Nothing says summer in Dallas quite like Shakespeare in the Park. For 50 years now, the Bard of Avon’s fans have been unfurling blankets, laying out picnics, and popping the corks on glistening bottles of chilled wine before enjoying an evening of iambic pentameter under the stars.
“Bob was driven by two visionary goals: to make Shakespeare available to everyone, and to make it as entertaining as it was to its Elizabethan audiences,” says his wife, Sigrid. “Remarkably, Shakespeare Dallas continues after 50 years to expand on that vision. If only he were here to celebrate those 50 years, Bob would be so grateful and so proud to be a part of an enduring gift to the people of Dallas and beyond.”
Raphael Parry, the current executive and artistic director of Shakespeare Dallas, had his first brush with the Bard in 1985 when he joined the company’s bus-and-truck touring production of Twelfth Night. A co-founder of Undermain Theatre and then a co-artistic director with the late Katherine Owens, Parry was free during Dallas’ hottest months—Undermain’s Deep Ellum performance space didn’t have air conditioning, so it closed for the summer season.
Various guest acting spots followed, including one extremely memorable production of The Merry Wives of Windsor in 1993 where “I learned how to ‘speak Shakespeare’ from future Tony winner Deanna Dunagan,” Parry says. “She instructed me on blank verse and iambic pentameter; it was very generous of her. I’ve been working on Shakespeare for three decades now and it’s still opening up to me.”
Star power was one of Glenn’s early goals, and over the years everyone from Sigourney Weaver and Morgan Freeman to Alan Tudyk, Tyrese Allen, and William Jackson Harper have trod the Shakespeare Dallas boards.
It was in 1996 that Parry started directing, with the romantic romp A Midsummer Night’s Dream. As coincidence or fate would have it, Midsummer is part of the company’s 50th anniversary season and Parry is once again directing. The Tempest, directed by Jenni Stewart, rounds out the summer and Hamlet, directed by Christie Vela, will play in the fall.
“I have directed most of the major plays and acted in many of them, so now I’m revisiting,” Parry says. “It’s a reawakening. I can see different things in each of them now that I’m older.”
Come 2008, Parry and then-associate artistic director Stewart were the only original staff members left. That’s when the board asked Parry to add “executive director” to his title. It was fairly unusual for one person to handle both the artistic and business sides of a company, Parry notes, but he had essentially already been managing Undermain Theatre for the past 15 years. So he and Stewart set out to plan how Shakespeare Dallas could move beyond the park and further into the community, and the company’s already impressive education program began to grow.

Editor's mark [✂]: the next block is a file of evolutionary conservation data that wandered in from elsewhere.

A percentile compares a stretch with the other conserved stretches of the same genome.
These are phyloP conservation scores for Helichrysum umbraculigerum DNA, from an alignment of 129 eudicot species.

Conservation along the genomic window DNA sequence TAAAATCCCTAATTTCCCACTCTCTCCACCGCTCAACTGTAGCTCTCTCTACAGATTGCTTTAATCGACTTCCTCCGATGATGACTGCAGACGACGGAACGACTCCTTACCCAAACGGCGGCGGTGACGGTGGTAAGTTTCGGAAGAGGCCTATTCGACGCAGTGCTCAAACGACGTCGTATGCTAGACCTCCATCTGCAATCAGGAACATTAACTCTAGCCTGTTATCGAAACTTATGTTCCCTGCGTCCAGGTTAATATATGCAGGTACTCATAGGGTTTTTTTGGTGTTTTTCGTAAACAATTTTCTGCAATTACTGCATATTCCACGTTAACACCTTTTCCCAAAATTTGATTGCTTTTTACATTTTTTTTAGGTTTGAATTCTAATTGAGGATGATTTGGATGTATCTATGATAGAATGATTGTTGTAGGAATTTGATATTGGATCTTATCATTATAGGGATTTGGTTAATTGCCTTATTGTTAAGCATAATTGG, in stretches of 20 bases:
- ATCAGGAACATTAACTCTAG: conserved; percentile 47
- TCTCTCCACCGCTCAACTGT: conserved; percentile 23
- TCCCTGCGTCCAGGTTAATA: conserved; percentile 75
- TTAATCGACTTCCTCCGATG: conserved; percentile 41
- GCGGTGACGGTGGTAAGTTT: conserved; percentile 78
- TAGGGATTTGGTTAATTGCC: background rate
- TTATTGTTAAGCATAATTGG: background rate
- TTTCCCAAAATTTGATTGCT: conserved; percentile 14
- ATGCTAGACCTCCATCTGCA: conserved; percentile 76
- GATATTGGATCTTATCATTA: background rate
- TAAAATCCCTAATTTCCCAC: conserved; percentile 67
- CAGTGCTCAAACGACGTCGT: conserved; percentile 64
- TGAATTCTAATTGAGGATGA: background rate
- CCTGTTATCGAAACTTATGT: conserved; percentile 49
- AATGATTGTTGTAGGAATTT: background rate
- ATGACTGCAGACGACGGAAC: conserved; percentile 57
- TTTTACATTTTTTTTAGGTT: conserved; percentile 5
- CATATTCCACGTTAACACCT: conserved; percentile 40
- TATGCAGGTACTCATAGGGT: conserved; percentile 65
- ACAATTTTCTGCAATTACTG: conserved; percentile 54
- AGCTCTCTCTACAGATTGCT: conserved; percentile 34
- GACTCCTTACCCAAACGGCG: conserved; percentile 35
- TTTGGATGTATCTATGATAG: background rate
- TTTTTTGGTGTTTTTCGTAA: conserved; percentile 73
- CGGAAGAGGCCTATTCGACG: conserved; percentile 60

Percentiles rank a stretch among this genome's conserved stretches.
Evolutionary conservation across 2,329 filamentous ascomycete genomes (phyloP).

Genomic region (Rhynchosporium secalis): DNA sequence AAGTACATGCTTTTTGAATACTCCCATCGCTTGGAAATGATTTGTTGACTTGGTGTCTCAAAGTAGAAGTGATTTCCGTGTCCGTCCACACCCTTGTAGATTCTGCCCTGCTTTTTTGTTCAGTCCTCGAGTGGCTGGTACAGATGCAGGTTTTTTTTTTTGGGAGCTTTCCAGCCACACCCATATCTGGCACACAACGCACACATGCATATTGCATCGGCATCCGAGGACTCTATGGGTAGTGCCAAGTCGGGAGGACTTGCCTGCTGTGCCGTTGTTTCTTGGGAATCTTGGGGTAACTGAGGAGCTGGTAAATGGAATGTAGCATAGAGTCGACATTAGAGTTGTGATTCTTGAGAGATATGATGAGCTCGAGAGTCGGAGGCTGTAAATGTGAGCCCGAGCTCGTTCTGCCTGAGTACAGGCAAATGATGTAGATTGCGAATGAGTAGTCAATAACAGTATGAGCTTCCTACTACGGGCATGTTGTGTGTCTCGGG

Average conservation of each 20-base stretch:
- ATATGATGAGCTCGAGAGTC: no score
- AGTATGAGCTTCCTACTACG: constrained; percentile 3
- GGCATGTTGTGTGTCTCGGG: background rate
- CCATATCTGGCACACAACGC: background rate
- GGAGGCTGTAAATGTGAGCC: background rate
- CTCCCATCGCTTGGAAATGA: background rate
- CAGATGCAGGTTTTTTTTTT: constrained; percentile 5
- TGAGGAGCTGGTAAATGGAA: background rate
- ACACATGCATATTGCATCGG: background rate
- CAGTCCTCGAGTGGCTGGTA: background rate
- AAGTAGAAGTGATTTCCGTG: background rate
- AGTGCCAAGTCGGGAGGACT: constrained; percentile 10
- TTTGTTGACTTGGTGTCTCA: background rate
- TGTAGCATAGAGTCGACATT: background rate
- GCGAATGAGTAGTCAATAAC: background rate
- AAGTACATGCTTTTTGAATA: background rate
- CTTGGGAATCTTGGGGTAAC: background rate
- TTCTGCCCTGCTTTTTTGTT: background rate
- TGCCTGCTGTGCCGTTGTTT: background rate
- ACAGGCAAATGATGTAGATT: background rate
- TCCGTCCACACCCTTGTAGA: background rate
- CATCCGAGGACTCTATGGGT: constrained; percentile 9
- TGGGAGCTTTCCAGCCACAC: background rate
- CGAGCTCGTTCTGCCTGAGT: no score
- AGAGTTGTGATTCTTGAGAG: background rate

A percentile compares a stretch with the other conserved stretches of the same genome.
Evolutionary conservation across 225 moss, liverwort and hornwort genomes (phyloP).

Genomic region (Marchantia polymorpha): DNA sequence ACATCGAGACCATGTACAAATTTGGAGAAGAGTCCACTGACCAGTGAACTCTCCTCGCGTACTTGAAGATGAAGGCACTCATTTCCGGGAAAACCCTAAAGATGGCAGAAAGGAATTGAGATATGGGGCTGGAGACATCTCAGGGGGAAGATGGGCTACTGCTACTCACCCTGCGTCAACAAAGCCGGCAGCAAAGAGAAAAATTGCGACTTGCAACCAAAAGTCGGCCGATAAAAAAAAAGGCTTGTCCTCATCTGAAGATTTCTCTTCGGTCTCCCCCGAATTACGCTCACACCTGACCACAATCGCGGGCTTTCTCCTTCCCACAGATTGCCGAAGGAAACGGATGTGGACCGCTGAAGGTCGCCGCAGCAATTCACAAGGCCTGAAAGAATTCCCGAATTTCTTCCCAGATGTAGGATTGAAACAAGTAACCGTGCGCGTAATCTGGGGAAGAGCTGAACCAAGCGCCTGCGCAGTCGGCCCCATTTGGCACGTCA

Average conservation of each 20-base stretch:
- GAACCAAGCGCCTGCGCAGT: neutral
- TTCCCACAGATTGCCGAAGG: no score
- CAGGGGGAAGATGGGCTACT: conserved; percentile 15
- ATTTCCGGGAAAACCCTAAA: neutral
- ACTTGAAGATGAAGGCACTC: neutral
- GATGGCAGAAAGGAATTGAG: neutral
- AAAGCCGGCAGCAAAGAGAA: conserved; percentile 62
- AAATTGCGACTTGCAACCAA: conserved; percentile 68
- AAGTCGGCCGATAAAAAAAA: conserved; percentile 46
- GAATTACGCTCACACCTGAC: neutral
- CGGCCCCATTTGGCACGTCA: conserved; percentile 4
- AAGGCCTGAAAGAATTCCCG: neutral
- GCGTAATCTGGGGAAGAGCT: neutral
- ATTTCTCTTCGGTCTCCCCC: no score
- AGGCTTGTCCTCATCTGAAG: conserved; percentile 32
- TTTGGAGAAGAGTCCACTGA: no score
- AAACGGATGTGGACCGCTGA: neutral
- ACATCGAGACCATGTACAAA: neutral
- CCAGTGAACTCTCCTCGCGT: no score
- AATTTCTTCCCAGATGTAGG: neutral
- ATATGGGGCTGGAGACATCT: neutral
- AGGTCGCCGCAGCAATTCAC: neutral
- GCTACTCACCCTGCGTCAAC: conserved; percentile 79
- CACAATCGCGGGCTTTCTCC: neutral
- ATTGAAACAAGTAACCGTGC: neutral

Today there is a wide breadth of in-person and digital educational programming for grades 2 to 12, with summer camps, after-school drama classes, and special student matinees with post-performance talkbacks and educator resources. Since its inception in 1984, these programs have served over 600,000 students in North Texas and are some of the only in the area based on the works of Shakespeare that are designed using the Texas Essential Knowledge and Skills (TEKS) standards.
“If we can lower the threshold of fear of Shakespeare early on, then we have a patron for life,” says Parry, who hopes to also bring back the adorable “Bard Bucket” tradition of youth volunteers collecting donations before shows, which COVID put on pause.
A devastating amount of damage occurred to Shakespeare Dallas’ buildings during the 2021 ice storm, but the company has been working with the City of Dallas to rebuild, upgrade, and improve their infrastructure and equipment. Hopefully an upcoming bond project and overhaul of Samuell-Grand Park will result in cosmetic changes that the audiences can also enjoy—like shade over the seating area, a concession stand with a kitchen, and new front of house building—something that Parry says hasn’t happened in more than 20 years.
But for now the most important thing is that Shakespeare Dallas is still here. In its five decades, the company has entertained more than 600,000 audience members, performed more than 133 productions, created more than 6,000 unique costumes, and provided jobs to over 4,000 artists. After all: “All the world’s a stage, and all the men and women merely players.”